The rest of the day we were busy. We went food shopping, to the library, nursery and had a play date. It wasn't until he was in the bath he turned to The FH and said "Where's Captain Barnables? Where's Kwazii?"

The FH turned to me, suddenly aware he hadn't seen them in his clenched fists all evening.

"It's OK I've got them" I said smugly tottering down the stairs.

My heart actually stopped when my fumbling hand could only find one plastic figure in my bag. One cat shaped figure.

Barnacles had gone.

Jumped ship.

I'd lost him.

I returned to the bathroom. Handed Middlest Kwazii, avoided eye contact and turned on my heel. "Where's Captain Barnables?" said a little voice behind me. I caught The FH's eyes, searched for some words, failed to find any, and tried not to cry."

The FH stepped in "he's on on a mission."

But try as we might we couldn't palm him off. We could tell him he was hiding, he was on an adventure, he was saving a star fish from a near fatal sea-cliff fall. But Middlest Son only repeated "Where is Captain Barnables?"

It was the last thing he said at night.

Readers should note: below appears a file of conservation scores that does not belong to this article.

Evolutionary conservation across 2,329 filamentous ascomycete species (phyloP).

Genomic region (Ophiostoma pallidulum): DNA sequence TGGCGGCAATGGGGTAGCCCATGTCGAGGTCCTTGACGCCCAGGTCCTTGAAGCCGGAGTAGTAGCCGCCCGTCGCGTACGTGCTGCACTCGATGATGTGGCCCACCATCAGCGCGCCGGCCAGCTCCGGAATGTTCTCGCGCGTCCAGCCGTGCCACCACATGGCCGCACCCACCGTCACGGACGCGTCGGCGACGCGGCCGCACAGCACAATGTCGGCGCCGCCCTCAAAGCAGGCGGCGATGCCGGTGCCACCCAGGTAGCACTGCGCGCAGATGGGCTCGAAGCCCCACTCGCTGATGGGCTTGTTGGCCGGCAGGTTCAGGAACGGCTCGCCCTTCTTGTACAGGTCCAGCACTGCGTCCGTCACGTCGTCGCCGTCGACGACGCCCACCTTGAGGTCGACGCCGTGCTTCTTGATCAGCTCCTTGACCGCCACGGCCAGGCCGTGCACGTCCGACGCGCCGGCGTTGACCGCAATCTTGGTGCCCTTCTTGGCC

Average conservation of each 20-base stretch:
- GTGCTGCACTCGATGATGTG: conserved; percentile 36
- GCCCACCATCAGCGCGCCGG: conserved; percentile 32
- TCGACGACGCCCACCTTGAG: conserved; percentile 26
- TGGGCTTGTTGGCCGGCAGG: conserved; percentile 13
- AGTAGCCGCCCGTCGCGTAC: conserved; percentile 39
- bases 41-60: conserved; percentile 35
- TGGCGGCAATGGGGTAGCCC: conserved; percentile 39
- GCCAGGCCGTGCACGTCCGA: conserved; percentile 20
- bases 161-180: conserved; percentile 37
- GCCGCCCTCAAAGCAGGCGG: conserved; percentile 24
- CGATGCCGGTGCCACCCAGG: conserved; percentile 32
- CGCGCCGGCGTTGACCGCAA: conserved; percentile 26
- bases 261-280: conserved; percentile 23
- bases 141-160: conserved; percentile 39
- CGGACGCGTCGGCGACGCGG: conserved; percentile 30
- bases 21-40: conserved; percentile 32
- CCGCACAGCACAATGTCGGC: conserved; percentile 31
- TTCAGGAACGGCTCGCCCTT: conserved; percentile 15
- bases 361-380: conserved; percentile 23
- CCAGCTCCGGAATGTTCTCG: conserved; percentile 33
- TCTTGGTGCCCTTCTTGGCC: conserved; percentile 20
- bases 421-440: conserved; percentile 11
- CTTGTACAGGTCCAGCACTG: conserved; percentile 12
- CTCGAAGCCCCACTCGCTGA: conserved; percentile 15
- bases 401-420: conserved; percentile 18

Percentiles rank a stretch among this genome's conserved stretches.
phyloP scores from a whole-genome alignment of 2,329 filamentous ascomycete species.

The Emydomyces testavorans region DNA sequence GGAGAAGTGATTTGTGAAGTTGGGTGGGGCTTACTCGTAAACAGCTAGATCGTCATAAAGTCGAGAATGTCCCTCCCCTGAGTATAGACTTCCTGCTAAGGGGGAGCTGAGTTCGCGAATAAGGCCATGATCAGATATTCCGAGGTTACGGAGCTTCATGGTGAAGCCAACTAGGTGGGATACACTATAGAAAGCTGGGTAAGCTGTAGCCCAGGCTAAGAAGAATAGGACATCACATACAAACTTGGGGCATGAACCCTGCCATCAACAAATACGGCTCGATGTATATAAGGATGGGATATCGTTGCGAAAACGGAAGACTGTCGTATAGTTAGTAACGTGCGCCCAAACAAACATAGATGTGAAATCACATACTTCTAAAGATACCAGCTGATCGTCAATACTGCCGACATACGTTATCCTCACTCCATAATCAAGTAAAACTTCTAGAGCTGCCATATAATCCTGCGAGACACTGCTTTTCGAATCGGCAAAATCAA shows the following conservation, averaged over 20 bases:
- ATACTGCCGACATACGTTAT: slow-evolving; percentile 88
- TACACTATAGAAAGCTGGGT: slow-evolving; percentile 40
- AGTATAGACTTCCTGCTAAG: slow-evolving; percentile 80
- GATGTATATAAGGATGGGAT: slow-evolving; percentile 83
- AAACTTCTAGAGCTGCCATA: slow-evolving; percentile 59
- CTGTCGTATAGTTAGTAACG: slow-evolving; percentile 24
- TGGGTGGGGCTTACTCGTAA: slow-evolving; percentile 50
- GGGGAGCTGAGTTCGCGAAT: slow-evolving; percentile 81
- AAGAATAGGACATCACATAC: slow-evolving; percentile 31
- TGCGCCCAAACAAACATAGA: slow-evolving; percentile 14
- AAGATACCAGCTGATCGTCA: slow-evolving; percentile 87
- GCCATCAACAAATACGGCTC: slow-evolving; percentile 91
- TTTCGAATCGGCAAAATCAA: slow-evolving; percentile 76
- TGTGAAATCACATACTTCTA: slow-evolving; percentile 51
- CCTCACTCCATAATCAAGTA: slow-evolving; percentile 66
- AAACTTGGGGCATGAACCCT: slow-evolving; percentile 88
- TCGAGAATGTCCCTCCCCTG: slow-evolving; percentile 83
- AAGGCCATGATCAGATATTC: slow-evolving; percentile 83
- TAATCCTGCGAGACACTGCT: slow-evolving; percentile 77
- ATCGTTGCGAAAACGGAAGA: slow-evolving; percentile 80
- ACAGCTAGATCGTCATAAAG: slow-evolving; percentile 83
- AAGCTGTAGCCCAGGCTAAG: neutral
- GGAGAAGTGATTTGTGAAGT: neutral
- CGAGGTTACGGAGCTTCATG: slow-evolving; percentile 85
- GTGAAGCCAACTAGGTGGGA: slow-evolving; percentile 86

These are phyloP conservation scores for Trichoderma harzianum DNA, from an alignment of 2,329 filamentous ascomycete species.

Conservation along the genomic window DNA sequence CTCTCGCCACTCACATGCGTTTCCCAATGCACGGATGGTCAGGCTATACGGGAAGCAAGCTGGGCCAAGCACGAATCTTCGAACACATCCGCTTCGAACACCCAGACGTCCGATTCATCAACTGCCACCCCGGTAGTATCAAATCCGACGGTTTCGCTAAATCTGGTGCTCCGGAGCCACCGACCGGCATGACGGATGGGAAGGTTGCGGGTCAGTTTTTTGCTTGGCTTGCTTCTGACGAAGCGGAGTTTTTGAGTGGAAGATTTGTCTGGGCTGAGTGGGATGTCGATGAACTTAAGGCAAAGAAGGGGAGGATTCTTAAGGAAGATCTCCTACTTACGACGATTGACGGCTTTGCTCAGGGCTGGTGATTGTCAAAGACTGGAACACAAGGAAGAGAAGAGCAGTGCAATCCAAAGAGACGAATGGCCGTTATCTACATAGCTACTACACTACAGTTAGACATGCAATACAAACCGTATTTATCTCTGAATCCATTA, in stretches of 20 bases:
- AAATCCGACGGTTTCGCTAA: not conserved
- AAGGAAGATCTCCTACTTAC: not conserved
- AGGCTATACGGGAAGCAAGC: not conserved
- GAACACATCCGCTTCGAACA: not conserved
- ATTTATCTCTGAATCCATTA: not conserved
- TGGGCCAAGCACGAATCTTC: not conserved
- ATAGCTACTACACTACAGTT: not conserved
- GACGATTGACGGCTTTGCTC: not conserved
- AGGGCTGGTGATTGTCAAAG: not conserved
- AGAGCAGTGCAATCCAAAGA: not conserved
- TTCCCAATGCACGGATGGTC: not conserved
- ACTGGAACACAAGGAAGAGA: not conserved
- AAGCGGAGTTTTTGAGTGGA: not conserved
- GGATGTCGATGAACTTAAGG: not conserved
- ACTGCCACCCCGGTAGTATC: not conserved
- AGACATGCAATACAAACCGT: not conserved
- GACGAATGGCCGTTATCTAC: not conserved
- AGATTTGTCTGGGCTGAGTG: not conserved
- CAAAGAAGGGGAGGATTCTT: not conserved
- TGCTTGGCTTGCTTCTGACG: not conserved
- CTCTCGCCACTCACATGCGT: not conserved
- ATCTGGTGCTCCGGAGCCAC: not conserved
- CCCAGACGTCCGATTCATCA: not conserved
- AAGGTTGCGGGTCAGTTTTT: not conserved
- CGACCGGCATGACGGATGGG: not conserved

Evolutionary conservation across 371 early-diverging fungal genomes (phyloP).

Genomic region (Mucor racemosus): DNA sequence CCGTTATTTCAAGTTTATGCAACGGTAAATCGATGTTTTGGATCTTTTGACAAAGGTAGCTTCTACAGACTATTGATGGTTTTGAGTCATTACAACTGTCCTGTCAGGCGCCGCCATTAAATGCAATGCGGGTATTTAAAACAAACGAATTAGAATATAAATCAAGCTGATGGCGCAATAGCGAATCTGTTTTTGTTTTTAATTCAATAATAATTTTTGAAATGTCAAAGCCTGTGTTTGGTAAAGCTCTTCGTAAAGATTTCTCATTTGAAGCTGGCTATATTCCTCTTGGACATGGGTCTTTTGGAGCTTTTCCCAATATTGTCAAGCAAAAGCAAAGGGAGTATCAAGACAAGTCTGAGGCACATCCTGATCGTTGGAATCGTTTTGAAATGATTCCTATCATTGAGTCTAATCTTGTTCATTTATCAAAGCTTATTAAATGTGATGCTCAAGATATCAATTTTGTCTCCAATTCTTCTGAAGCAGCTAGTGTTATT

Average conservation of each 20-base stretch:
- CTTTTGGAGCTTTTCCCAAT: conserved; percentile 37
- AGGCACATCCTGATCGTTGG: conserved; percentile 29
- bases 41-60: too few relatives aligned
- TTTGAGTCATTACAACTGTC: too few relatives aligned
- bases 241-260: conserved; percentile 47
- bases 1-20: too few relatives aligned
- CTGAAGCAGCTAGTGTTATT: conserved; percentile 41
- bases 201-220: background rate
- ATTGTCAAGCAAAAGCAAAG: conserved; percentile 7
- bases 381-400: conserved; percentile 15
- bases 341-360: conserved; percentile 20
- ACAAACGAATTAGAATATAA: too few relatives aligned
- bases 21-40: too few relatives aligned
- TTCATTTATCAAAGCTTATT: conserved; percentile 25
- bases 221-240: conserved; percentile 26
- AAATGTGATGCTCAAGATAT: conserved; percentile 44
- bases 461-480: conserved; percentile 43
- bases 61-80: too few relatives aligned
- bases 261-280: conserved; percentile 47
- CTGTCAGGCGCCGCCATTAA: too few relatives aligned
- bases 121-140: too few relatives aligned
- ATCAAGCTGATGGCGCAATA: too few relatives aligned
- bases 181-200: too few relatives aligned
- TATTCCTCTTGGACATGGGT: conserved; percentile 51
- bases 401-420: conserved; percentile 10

And the first thing he said when he woke up.

And every time I looked into his little sad eyes a little piece of me died.

And every time he went looking for him The FH turned to me and shook his head. Because I obviously needed help feeling guilty. I clearly wasn't managing to feel the guilt by myself. I must have looked far too happy.. Even though I was fucking suffocating in the guilt!

So then next morning I logged onto amazon and ordered a replacement. Delivery said "3- 5 days". 3-5 Days! We couldn't continue like this for 5 days. In 5 days this guilt would have eaten away like a ravenous carnivore. In 5 days I would be nothing more than a pile of bones and flesh and guilt slobber! This was clearly the emergency moment when I paid for an express delivery. This warranted the extra cost right? Wrong, At the checkout I discovered the express charge was more than the toy itself. Fuck it... we would wait 5 days.

Two days passed and Middlest Son was a shadow of him former self, clutching desperately to Kwazii, reluctant to let him out of his sight for a second; I, especially, was not allowed to touch him.